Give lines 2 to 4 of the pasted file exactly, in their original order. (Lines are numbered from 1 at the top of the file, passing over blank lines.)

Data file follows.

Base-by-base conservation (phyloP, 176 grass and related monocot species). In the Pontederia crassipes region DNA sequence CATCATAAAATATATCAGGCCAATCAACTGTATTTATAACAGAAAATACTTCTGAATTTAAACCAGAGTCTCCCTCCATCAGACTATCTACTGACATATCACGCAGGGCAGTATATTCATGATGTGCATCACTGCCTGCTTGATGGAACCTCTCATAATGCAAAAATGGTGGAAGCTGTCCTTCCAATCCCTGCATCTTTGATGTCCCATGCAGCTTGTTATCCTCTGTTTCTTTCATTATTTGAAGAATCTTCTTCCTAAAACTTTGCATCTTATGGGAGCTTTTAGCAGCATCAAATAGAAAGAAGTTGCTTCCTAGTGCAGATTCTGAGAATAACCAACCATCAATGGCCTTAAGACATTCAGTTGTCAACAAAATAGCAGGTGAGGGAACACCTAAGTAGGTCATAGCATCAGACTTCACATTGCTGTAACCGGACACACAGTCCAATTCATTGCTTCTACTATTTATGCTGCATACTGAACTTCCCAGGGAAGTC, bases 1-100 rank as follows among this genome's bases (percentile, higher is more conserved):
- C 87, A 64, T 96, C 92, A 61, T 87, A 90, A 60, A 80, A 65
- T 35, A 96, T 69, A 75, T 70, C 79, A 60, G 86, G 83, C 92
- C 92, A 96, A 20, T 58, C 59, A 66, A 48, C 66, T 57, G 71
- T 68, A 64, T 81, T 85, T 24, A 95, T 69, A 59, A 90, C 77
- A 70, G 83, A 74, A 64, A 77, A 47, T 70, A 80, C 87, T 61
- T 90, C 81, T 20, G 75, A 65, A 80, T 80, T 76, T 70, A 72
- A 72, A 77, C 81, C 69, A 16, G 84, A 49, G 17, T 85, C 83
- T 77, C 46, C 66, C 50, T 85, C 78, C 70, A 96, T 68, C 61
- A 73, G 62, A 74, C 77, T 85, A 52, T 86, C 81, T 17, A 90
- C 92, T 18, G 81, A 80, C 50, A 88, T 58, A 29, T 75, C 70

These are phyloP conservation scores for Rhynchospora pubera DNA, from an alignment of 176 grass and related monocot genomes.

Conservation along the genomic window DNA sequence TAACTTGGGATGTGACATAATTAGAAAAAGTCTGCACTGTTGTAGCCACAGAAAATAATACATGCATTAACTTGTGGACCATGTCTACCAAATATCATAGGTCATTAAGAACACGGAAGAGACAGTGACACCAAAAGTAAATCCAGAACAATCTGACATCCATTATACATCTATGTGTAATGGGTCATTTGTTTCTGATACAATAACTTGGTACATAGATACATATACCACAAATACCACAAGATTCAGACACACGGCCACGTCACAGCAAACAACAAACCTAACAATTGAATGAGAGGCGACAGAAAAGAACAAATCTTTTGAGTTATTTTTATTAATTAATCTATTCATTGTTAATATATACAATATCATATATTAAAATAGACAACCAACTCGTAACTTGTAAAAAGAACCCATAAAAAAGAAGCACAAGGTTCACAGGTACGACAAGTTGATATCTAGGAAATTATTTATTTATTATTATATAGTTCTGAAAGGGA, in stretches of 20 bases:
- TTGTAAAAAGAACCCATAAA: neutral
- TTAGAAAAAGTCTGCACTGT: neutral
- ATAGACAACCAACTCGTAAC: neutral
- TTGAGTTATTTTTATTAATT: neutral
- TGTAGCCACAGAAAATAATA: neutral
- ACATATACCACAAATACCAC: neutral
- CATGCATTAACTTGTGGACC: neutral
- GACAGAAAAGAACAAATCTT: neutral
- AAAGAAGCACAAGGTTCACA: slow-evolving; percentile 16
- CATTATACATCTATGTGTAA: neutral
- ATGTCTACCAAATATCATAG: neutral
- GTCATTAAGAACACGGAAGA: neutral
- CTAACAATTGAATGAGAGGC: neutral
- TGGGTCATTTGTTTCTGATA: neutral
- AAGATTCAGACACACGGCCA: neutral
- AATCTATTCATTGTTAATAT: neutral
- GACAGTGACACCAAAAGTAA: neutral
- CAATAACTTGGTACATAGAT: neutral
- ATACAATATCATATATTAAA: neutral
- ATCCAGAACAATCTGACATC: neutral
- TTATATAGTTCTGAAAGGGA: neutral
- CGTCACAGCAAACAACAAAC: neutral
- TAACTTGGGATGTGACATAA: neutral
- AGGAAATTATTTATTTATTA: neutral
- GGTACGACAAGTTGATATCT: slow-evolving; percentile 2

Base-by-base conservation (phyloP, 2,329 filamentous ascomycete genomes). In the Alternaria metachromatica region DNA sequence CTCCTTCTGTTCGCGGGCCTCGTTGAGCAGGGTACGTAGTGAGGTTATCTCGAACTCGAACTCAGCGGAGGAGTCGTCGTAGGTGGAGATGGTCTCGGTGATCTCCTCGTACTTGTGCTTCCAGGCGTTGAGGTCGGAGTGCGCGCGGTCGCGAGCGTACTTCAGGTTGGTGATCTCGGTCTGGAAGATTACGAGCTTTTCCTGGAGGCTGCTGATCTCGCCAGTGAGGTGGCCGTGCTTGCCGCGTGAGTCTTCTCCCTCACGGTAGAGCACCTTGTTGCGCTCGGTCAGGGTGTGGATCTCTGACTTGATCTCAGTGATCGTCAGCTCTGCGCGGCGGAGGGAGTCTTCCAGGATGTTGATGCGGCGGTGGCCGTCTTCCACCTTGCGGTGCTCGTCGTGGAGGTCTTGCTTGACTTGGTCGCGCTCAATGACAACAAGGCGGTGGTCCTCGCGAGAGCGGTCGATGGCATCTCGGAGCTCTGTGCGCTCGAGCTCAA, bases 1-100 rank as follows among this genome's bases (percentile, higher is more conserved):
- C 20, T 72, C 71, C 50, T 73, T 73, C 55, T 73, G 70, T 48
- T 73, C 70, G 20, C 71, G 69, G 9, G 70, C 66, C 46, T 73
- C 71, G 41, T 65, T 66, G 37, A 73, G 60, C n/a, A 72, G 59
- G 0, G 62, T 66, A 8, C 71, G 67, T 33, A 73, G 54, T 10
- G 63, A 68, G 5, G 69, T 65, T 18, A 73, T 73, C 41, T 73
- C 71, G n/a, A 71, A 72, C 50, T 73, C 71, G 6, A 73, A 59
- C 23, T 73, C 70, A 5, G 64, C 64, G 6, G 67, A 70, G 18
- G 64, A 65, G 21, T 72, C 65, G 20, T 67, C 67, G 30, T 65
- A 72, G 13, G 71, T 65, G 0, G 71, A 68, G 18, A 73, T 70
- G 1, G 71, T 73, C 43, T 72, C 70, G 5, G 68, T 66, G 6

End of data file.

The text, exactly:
- C 87, A 64, T 96, C 92, A 61, T 87, A 90, A 60, A 80, A 65
- T 35, A 96, T 69, A 75, T 70, C 79, A 60, G 86, G 83, C 92
- C 92, A 96, A 20, T 58, C 59, A 66, A 48, C 66, T 57, G 71